Searching over 5,500,000 cases.


searching
Buy This Entire Record For $7.95

Download the entire decision to receive the complete text, official citation,
docket number, dissents and concurrences, and footnotes for this case.

Learn more about what you receive with purchase of this case.

Torp v. Clemons

July 1914

N. B. TORP, LIZZIE REED, WALTER FRENCH, ROBIN FRENCH, AND EMMA ROBINSON, RESPONDENTS, V. J. H. CLEMONS, APPELLANT.


Appeal from the Second Judicial District Court, Washoe County; Thomas F. Moran, Judge.

Summerfield & Richards, for Appellant.

Mack, Green & Heer, for Respondents.

By the Court, McCarran, J.:

This is an action brought by N.B. Torp and others, claiming to be legatees under the last will and testament of J. B. Overton, against J. H. Clemons, named as executor of said will and residuary legatee of the estate of the said Overton, deceased.

The action was brought in the district court to set aside the decree of settlement of the first and final accounting of the executor, and to set aside the order of final distribution of the estate of J. B. Overton, as theretofore made and entered, and to compel J. H. Clemons, as executor of the will of J. B. Overton, deceased, to account for 160 shares of the preferred stock of the Oakland Traction Company and the avails thereof.

The court below, at the conclusion of the trial, found, among other things, that on or about the 13th day of December, 1907, J. B. Overton was the owner of and in possession of and transferred and delivered to the defendant Clemons 160 shares of the capital stock of the Oakland Traction Company, a corporation organized and existing under and by virtue of the laws of the State of California, and of the par value of $16,000; that said transfer was made to the said defendant in trust for the said J. B. Overton; that the defendant paid no consideration therefor, but then and there promised and agreed with the said J. B. Overton to hold said stock certificates, representing the same to the use and benefit of the said J. B. Overton, and to turn the same over to the said J. B. Overton upon demand. The court further found that demand was made by the said J. B. Overton to the defendant for the return of said stock, and that the defendant failed and refused to return the said stock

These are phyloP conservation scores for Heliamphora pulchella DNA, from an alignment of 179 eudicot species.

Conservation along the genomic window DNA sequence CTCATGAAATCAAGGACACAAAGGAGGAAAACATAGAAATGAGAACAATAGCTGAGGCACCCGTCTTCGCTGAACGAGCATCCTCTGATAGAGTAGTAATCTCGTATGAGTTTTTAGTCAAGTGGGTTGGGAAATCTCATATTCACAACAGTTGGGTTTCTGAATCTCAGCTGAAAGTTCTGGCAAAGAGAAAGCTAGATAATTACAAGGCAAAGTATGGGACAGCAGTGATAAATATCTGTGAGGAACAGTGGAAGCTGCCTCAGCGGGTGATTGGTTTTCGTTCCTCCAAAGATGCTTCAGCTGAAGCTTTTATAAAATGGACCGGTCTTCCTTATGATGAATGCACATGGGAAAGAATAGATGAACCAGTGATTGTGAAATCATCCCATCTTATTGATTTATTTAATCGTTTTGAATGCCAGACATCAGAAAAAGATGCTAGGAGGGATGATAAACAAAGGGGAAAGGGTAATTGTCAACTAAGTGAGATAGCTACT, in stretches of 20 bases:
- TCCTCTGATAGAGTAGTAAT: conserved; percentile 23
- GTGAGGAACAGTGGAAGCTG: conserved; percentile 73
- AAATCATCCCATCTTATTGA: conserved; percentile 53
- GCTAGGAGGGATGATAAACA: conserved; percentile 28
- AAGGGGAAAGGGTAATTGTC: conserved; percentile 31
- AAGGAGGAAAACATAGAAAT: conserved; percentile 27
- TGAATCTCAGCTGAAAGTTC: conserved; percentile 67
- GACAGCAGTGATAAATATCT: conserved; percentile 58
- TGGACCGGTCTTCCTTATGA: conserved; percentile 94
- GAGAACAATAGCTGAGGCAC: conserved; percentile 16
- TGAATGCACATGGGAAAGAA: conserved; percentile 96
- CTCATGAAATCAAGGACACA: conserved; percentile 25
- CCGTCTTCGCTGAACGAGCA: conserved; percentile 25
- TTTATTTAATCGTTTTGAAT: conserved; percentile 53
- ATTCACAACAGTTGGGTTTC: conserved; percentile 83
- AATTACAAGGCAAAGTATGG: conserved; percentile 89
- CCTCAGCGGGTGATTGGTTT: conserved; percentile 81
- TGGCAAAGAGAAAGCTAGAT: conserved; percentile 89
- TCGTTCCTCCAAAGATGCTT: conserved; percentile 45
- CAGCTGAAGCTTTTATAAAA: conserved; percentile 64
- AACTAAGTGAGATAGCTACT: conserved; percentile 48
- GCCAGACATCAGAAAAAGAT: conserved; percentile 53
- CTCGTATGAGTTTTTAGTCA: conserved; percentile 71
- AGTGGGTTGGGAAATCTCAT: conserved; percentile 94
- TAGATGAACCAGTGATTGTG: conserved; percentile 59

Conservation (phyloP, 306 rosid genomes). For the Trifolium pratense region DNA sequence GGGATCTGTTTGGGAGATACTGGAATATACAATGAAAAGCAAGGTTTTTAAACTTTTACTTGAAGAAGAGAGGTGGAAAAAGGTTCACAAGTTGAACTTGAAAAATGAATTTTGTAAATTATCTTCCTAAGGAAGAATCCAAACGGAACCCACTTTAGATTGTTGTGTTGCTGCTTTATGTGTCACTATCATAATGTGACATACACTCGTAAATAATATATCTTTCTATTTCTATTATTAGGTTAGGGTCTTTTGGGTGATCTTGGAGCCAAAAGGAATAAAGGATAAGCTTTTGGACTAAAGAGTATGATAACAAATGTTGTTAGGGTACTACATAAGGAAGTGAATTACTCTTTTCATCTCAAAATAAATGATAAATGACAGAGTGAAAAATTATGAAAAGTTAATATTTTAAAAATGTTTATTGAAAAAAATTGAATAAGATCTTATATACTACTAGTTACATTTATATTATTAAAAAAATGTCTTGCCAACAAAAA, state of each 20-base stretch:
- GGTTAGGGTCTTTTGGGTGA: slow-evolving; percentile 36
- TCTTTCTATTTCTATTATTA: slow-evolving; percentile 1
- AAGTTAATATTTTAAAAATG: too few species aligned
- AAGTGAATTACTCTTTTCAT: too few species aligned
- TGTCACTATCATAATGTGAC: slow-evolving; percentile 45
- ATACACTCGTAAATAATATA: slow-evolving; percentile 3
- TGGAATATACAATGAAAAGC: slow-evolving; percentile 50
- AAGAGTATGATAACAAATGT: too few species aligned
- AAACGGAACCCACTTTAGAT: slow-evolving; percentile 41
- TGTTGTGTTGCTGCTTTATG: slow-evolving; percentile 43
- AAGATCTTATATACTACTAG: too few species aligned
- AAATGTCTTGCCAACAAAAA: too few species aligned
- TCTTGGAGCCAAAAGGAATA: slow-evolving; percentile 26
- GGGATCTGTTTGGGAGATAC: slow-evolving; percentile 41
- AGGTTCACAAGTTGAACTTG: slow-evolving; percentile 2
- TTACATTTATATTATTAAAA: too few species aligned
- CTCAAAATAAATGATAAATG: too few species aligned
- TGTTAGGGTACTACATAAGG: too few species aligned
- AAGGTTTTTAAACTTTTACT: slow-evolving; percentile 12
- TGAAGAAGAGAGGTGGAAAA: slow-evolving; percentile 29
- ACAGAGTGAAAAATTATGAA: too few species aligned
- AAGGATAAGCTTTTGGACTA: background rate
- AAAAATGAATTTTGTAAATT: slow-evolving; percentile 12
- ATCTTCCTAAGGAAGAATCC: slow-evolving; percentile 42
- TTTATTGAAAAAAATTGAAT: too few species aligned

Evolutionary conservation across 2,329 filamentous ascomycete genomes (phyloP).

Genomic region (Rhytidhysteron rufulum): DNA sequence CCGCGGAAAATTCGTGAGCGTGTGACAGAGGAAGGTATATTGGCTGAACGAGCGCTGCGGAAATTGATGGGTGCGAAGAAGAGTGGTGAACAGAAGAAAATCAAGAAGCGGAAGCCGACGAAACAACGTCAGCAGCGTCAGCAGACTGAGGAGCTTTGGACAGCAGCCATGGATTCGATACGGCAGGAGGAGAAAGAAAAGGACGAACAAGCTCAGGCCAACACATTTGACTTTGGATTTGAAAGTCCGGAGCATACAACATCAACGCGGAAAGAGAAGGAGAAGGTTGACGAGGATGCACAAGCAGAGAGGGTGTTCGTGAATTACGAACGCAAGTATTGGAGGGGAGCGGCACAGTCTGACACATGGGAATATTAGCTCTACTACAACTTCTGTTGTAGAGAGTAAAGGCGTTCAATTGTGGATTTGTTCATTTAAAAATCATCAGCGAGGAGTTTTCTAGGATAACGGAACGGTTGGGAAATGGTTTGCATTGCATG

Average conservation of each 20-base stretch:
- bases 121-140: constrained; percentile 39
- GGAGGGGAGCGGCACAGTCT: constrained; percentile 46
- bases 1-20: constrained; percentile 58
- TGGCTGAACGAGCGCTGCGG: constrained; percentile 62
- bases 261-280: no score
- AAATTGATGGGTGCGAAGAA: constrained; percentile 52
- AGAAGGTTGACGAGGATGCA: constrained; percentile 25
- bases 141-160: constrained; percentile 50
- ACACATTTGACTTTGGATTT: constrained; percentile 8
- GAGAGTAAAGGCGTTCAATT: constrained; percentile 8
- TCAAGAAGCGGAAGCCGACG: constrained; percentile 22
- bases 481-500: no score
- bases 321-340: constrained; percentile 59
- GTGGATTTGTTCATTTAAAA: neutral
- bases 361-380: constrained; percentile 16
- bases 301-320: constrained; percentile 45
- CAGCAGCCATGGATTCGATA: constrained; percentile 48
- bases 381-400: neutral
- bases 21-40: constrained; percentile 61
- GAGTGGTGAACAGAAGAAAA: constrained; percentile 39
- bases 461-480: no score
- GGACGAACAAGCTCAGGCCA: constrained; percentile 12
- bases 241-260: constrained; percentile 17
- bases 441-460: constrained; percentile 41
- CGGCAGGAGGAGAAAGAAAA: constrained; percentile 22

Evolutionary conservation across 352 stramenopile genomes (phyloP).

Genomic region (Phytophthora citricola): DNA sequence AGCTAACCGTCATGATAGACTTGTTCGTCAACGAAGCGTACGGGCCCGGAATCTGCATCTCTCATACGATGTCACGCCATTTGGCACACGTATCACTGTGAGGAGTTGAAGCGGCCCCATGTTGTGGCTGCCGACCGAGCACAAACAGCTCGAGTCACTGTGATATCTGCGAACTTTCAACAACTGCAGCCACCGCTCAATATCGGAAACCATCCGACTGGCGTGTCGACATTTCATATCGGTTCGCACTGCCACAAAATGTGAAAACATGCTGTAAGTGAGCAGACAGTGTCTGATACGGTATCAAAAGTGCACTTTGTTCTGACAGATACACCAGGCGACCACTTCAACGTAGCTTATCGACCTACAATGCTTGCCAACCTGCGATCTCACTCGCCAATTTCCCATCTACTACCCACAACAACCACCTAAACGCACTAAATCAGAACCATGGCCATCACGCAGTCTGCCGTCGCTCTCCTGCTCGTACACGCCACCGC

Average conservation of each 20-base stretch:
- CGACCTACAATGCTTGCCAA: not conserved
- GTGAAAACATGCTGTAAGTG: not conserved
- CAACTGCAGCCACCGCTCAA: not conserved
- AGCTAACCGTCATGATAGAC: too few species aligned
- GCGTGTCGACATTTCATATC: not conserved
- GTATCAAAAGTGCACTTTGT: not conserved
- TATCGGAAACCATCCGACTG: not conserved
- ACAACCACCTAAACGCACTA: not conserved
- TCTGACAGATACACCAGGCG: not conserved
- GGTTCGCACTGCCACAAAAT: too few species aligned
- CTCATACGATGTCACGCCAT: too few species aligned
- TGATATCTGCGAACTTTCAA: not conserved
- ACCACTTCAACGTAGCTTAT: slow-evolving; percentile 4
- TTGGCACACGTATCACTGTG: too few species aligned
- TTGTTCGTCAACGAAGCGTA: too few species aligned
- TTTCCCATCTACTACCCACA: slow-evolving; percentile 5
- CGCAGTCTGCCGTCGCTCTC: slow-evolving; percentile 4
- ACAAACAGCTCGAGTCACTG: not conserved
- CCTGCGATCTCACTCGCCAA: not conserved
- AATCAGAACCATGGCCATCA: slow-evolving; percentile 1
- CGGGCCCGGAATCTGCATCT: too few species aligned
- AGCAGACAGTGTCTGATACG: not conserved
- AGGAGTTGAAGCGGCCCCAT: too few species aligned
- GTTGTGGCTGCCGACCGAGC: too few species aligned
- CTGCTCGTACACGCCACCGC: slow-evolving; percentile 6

[37 Nev. 474, Page 476]

to the said Overton. The court further found that the said stock was wrongfully converted by the defendant Clemons to his own use on or about the 10th day of June, 1909, and that the market value thereof at said time was $90 per share, and that the total value of said stock, as converted, was at the time of the conversion, $14,400. Judgment was accordingly entered in favor of plaintiffs that the decree of settlement of the first and final accounting of the executor, and the order of final distribution of the estate of J. B. Overton, be vacated, annulled, and set aside. From the judgment and order refusing a new trial, appeal is taken.

It is the contention of respondent in this case that none of the grounds assigned as error can be considered by this court, for the reason that the statement upon appeal in this case does not contain assignments of error covering the same or any assignments of error whatsoever. It is our judgment, however, in this respect that a sufficient compliance with the statute appears, and the errors assigned and excepted to were duly presented and brought to the attention of the trial court on the motion for a new trial and are bought here in connection with and attached to the transcript on appeal.